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View Full Version : UNH Wildcats - Marty Scarano



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LTsatch
01-29-2014, 11:42 PM
There is a site that comes up near the top of a Google search that shows a map for 2013 with 39 states where the highest paid employee is either the basketball or football coach, but no state with the hockey coach. Highest paid in NH, VT, DE, AK, and MT is the president; highest in SD, ND, MA, and NY is the med school dean, chair, or chancellor; highest in ME is the law school dean. Not sure how this site compares to USA Today.

I think that Huddleston has been the highest paid employee since he came to UNH; I doubt that he would have come otherwise. A few years ago, Umile was highest paid for one or two years, but the year(s) was/were when he received an extra deferred payment for not bolting to UMass, referenced by Greg.

UConn mens BB Coach Jim Calhoun was the highest paid State of CT employee for many years.

Snively65
01-30-2014, 12:40 AM
UConn mens BB Coach Jim Calhoun was the highest paid State of CT employee for many years.

Still is in 2013, according to the map.

ClOuD 9
01-30-2014, 09:14 AM
Maybe he's zippered the mouths of the athletic department, but he hasn't zippered the mouths of the fans. How about we greet every appearance by Scarano on the ice at the Whitt by loud "Boos" or "We want McCloskey... We want McCloskey!"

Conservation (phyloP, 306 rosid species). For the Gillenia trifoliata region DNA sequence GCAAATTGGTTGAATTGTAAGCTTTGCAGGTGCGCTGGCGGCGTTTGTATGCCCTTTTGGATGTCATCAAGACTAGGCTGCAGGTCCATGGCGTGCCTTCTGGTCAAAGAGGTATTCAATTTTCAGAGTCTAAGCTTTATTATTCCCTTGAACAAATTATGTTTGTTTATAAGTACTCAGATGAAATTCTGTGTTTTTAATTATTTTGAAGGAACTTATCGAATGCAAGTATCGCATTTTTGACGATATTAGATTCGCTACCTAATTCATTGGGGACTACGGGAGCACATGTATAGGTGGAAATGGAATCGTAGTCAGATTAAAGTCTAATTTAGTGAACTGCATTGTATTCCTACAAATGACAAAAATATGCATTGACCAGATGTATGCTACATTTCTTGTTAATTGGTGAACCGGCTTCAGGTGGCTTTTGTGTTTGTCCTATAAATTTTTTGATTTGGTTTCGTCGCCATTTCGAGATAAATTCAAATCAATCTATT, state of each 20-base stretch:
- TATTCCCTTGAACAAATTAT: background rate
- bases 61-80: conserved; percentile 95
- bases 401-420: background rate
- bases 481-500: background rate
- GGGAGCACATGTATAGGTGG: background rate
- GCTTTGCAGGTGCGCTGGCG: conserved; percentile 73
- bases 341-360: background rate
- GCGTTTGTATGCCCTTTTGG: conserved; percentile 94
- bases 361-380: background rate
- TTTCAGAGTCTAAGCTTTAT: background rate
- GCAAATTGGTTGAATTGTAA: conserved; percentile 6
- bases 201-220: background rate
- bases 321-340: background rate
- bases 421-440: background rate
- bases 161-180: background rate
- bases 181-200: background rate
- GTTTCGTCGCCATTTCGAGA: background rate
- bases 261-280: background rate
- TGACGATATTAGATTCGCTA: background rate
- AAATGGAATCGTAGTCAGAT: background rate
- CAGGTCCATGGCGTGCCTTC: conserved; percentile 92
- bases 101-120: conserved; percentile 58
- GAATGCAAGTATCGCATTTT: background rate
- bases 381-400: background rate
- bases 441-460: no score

How often does Scarano appear on the ice? Maybe the odd recognition of someone from the community for a good deed or on senior day, the interruption of either would reflect poorly on those attempting.
Your best bet is to flag him down while he's circling the concourse, I spotted him at the Maine home game but he ducked in to one of the curtained booths before I could make contact. I've approached him as such to discuss other concerns in the past (Black Betty) and he'll listen, though he may not be able to say much on this topic for legal reasons.

Greg Ambrose
01-30-2014, 09:57 AM
I have been watching this thread from afar in CT and I think it is commendable that most of the folks on this thread are backing the Coach. The entire sordid affair smacks of an administrator waiting for an excuse to get rid of someone he did not want under his employ any further. The ham handed way in which the UNH brass has gone about things is a lawyers dream. Hence my post, I unfortunately do not see the Coach being reinstated, I envision a protracted legal action in which the Coach will receive an apology and financial renumeration for his losses from this incident, or, a very quiet, financially lucrative gag order settlement with the Coach. Either way, this entire incidents financial outcome will be borne by the taxpayers of New Hampshire, unless the University has insurance for this type of incident. The one thing I am surprised to see is that the accuser's camp has not sued the Coach or the University (yet). Probably because no lawyer in his right mind would touch such a loser case. I will keep watching with great interest and hope things are made right.

Have to agree. I have a lot of respect for Brian and one of the reasons is because he is bright thoughtful guy. I think even he knows that he is not going to get his job back. But he is hoping, and I think he will get, for a written clarification that the choice of words in the press release were not the right ones and that the University is withdrawing them because of the impression that they left. He will also get some sort of monetary settlement and perhaps the reinstitution of his benefits, especially his medical insurance, for a period of time. And, yes, this will cost the University (and the state) money. And it will put even more of a focus on the athletic department and how it is run.

Chuck Murray
01-30-2014, 12:20 PM